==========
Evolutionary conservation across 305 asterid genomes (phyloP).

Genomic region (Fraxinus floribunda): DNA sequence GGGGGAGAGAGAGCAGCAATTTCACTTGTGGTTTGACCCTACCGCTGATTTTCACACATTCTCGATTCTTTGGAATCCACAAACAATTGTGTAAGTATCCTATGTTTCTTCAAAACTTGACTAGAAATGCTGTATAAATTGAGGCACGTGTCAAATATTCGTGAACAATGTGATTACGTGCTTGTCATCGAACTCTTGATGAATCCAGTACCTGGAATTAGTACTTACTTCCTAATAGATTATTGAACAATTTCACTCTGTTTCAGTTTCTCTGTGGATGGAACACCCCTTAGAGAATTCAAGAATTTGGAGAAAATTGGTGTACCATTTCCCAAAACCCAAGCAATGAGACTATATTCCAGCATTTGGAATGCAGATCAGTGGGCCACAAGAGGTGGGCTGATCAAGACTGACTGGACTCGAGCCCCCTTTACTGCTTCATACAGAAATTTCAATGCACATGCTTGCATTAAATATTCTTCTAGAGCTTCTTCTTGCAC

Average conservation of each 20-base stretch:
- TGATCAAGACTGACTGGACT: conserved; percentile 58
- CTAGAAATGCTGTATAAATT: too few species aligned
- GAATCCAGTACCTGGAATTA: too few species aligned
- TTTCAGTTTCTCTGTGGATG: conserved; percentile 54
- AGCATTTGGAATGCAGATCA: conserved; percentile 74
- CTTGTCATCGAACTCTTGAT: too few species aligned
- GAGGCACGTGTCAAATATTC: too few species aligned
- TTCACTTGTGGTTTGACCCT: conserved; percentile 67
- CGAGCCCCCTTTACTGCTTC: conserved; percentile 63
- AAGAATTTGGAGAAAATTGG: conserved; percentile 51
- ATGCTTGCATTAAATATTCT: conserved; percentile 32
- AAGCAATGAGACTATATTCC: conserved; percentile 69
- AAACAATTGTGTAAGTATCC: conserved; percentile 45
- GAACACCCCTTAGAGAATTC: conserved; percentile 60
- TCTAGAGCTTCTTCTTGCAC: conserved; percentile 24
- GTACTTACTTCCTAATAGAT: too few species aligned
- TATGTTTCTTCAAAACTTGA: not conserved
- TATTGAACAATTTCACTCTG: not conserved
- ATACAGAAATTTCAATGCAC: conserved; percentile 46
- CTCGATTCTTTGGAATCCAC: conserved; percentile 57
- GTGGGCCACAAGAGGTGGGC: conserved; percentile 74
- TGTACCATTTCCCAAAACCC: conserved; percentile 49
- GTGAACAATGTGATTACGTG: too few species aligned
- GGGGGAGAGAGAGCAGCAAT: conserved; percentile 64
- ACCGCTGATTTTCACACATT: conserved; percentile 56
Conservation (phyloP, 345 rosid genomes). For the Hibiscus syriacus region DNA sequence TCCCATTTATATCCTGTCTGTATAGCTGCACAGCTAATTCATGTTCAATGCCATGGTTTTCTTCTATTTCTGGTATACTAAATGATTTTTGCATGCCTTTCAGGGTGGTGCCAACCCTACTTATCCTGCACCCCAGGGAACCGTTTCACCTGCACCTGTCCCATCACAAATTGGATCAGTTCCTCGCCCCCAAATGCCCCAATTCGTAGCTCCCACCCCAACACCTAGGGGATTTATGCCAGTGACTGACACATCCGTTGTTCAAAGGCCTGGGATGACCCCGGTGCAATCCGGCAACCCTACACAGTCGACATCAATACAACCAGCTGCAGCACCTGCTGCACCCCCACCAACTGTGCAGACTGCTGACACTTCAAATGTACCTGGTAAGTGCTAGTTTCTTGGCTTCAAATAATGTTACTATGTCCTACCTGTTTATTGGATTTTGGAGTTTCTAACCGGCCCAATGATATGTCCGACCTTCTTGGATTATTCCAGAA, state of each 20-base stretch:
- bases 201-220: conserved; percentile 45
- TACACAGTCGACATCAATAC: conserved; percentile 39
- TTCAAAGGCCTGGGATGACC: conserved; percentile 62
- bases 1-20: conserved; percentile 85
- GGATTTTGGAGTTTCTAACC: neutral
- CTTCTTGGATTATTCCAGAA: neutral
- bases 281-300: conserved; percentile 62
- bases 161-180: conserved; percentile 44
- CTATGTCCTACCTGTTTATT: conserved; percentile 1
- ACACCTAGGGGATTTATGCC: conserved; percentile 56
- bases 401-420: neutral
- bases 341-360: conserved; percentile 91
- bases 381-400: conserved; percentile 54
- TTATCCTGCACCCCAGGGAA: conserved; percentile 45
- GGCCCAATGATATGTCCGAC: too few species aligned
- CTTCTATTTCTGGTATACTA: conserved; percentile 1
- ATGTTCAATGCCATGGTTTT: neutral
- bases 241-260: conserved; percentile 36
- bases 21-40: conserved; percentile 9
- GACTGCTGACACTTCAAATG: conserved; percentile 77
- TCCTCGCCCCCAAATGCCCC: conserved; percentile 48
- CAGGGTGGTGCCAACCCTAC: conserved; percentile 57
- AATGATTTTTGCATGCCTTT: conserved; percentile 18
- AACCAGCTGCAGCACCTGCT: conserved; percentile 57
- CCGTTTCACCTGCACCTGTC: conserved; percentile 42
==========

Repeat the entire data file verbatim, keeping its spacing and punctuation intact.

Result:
Evolutionary conservation across 305 asterid genomes (phyloP).

Genomic region (Fraxinus floribunda): DNA sequence GGGGGAGAGAGAGCAGCAATTTCACTTGTGGTTTGACCCTACCGCTGATTTTCACACATTCTCGATTCTTTGGAATCCACAAACAATTGTGTAAGTATCCTATGTTTCTTCAAAACTTGACTAGAAATGCTGTATAAATTGAGGCACGTGTCAAATATTCGTGAACAATGTGATTACGTGCTTGTCATCGAACTCTTGATGAATCCAGTACCTGGAATTAGTACTTACTTCCTAATAGATTATTGAACAATTTCACTCTGTTTCAGTTTCTCTGTGGATGGAACACCCCTTAGAGAATTCAAGAATTTGGAGAAAATTGGTGTACCATTTCCCAAAACCCAAGCAATGAGACTATATTCCAGCATTTGGAATGCAGATCAGTGGGCCACAAGAGGTGGGCTGATCAAGACTGACTGGACTCGAGCCCCCTTTACTGCTTCATACAGAAATTTCAATGCACATGCTTGCATTAAATATTCTTCTAGAGCTTCTTCTTGCAC

Average conservation of each 20-base stretch:
- TGATCAAGACTGACTGGACT: conserved; percentile 58
- CTAGAAATGCTGTATAAATT: too few species aligned
- GAATCCAGTACCTGGAATTA: too few species aligned
- TTTCAGTTTCTCTGTGGATG: conserved; percentile 54
- AGCATTTGGAATGCAGATCA: conserved; percentile 74
- CTTGTCATCGAACTCTTGAT: too few species aligned
- GAGGCACGTGTCAAATATTC: too few species aligned
- TTCACTTGTGGTTTGACCCT: conserved; percentile 67
- CGAGCCCCCTTTACTGCTTC: conserved; percentile 63
- AAGAATTTGGAGAAAATTGG: conserved; percentile 51
- ATGCTTGCATTAAATATTCT: conserved; percentile 32
- AAGCAATGAGACTATATTCC: conserved; percentile 69
- AAACAATTGTGTAAGTATCC: conserved; percentile 45
- GAACACCCCTTAGAGAATTC: conserved; percentile 60
- TCTAGAGCTTCTTCTTGCAC: conserved; percentile 24
- GTACTTACTTCCTAATAGAT: too few species aligned
- TATGTTTCTTCAAAACTTGA: not conserved
- TATTGAACAATTTCACTCTG: not conserved
- ATACAGAAATTTCAATGCAC: conserved; percentile 46
- CTCGATTCTTTGGAATCCAC: conserved; percentile 57
- GTGGGCCACAAGAGGTGGGC: conserved; percentile 74
- TGTACCATTTCCCAAAACCC: conserved; percentile 49
- GTGAACAATGTGATTACGTG: too few species aligned
- GGGGGAGAGAGAGCAGCAAT: conserved; percentile 64
- ACCGCTGATTTTCACACATT: conserved; percentile 56
Conservation (phyloP, 345 rosid genomes). For the Hibiscus syriacus region DNA sequence TCCCATTTATATCCTGTCTGTATAGCTGCACAGCTAATTCATGTTCAATGCCATGGTTTTCTTCTATTTCTGGTATACTAAATGATTTTTGCATGCCTTTCAGGGTGGTGCCAACCCTACTTATCCTGCACCCCAGGGAACCGTTTCACCTGCACCTGTCCCATCACAAATTGGATCAGTTCCTCGCCCCCAAATGCCCCAATTCGTAGCTCCCACCCCAACACCTAGGGGATTTATGCCAGTGACTGACACATCCGTTGTTCAAAGGCCTGGGATGACCCCGGTGCAATCCGGCAACCCTACACAGTCGACATCAATACAACCAGCTGCAGCACCTGCTGCACCCCCACCAACTGTGCAGACTGCTGACACTTCAAATGTACCTGGTAAGTGCTAGTTTCTTGGCTTCAAATAATGTTACTATGTCCTACCTGTTTATTGGATTTTGGAGTTTCTAACCGGCCCAATGATATGTCCGACCTTCTTGGATTATTCCAGAA, state of each 20-base stretch:
- bases 201-220: conserved; percentile 45
- TACACAGTCGACATCAATAC: conserved; percentile 39
- TTCAAAGGCCTGGGATGACC: conserved; percentile 62
- bases 1-20: conserved; percentile 85
- GGATTTTGGAGTTTCTAACC: neutral
- CTTCTTGGATTATTCCAGAA: neutral
- bases 281-300: conserved; percentile 62
- bases 161-180: conserved; percentile 44
- CTATGTCCTACCTGTTTATT: conserved; percentile 1
- ACACCTAGGGGATTTATGCC: conserved; percentile 56
- bases 401-420: neutral
- bases 341-360: conserved; percentile 91
- bases 381-400: conserved; percentile 54
- TTATCCTGCACCCCAGGGAA: conserved; percentile 45
- GGCCCAATGATATGTCCGAC: too few species aligned
- CTTCTATTTCTGGTATACTA: conserved; percentile 1
- ATGTTCAATGCCATGGTTTT: neutral
- bases 241-260: conserved; percentile 36
- bases 21-40: conserved; percentile 9
- GACTGCTGACACTTCAAATG: conserved; percentile 77
- TCCTCGCCCCCAAATGCCCC: conserved; percentile 48
- CAGGGTGGTGCCAACCCTAC: conserved; percentile 57
- AATGATTTTTGCATGCCTTT: conserved; percentile 18
- AACCAGCTGCAGCACCTGCT: conserved; percentile 57
- CCGTTTCACCTGCACCTGTC: conserved; percentile 42